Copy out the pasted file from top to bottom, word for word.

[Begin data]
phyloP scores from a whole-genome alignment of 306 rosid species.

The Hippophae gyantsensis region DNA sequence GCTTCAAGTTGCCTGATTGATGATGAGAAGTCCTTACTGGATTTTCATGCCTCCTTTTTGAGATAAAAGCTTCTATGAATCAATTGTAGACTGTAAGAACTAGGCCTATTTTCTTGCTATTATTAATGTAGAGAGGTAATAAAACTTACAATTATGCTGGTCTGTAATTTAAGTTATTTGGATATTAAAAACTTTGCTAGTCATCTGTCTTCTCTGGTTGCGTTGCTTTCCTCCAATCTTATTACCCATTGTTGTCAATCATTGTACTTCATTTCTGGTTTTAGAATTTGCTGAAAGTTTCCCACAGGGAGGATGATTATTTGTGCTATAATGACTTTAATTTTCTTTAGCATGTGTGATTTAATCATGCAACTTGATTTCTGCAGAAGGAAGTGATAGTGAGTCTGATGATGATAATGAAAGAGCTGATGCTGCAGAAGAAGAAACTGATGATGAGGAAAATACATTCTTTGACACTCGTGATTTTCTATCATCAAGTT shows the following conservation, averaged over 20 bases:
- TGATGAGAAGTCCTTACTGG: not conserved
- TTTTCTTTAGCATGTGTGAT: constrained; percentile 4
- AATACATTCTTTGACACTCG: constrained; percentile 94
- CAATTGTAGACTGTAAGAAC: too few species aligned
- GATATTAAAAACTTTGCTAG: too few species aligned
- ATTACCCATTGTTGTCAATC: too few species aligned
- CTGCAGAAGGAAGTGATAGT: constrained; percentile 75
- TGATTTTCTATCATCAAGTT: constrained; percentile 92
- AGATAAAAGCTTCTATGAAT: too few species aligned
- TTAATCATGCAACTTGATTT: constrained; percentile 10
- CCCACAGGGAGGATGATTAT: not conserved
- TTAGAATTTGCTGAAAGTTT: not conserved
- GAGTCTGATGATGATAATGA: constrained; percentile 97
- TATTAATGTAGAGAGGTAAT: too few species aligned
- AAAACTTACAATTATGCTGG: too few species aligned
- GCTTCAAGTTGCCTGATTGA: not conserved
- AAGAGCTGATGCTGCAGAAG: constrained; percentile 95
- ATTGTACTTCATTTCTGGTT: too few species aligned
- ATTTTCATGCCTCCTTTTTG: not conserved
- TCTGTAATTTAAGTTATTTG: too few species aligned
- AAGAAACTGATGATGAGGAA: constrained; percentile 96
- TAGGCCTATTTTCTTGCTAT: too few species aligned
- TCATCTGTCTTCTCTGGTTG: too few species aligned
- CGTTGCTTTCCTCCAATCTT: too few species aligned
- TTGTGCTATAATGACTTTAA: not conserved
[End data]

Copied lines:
phyloP scores from a whole-genome alignment of 306 rosid species.

The Hippophae gyantsensis region DNA sequence GCTTCAAGTTGCCTGATTGATGATGAGAAGTCCTTACTGGATTTTCATGCCTCCTTTTTGAGATAAAAGCTTCTATGAATCAATTGTAGACTGTAAGAACTAGGCCTATTTTCTTGCTATTATTAATGTAGAGAGGTAATAAAACTTACAATTATGCTGGTCTGTAATTTAAGTTATTTGGATATTAAAAACTTTGCTAGTCATCTGTCTTCTCTGGTTGCGTTGCTTTCCTCCAATCTTATTACCCATTGTTGTCAATCATTGTACTTCATTTCTGGTTTTAGAATTTGCTGAAAGTTTCCCACAGGGAGGATGATTATTTGTGCTATAATGACTTTAATTTTCTTTAGCATGTGTGATTTAATCATGCAACTTGATTTCTGCAGAAGGAAGTGATAGTGAGTCTGATGATGATAATGAAAGAGCTGATGCTGCAGAAGAAGAAACTGATGATGAGGAAAATACATTCTTTGACACTCGTGATTTTCTATCATCAAGTT shows the following conservation, averaged over 20 bases:
- TGATGAGAAGTCCTTACTGG: not conserved
- TTTTCTTTAGCATGTGTGAT: constrained; percentile 4
- AATACATTCTTTGACACTCG: constrained; percentile 94
- CAATTGTAGACTGTAAGAAC: too few species aligned
- GATATTAAAAACTTTGCTAG: too few species aligned
- ATTACCCATTGTTGTCAATC: too few species aligned
- CTGCAGAAGGAAGTGATAGT: constrained; percentile 75
- TGATTTTCTATCATCAAGTT: constrained; percentile 92
- AGATAAAAGCTTCTATGAAT: too few species aligned
- TTAATCATGCAACTTGATTT: constrained; percentile 10
- CCCACAGGGAGGATGATTAT: not conserved
- TTAGAATTTGCTGAAAGTTT: not conserved
- GAGTCTGATGATGATAATGA: constrained; percentile 97
- TATTAATGTAGAGAGGTAAT: too few species aligned
- AAAACTTACAATTATGCTGG: too few species aligned
- GCTTCAAGTTGCCTGATTGA: not conserved
- AAGAGCTGATGCTGCAGAAG: constrained; percentile 95
- ATTGTACTTCATTTCTGGTT: too few species aligned
- ATTTTCATGCCTCCTTTTTG: not conserved
- TCTGTAATTTAAGTTATTTG: too few species aligned
- AAGAAACTGATGATGAGGAA: constrained; percentile 96
- TAGGCCTATTTTCTTGCTAT: too few species aligned
- TCATCTGTCTTCTCTGGTTG: too few species aligned
- CGTTGCTTTCCTCCAATCTT: too few species aligned
- TTGTGCTATAATGACTTTAA: not conserved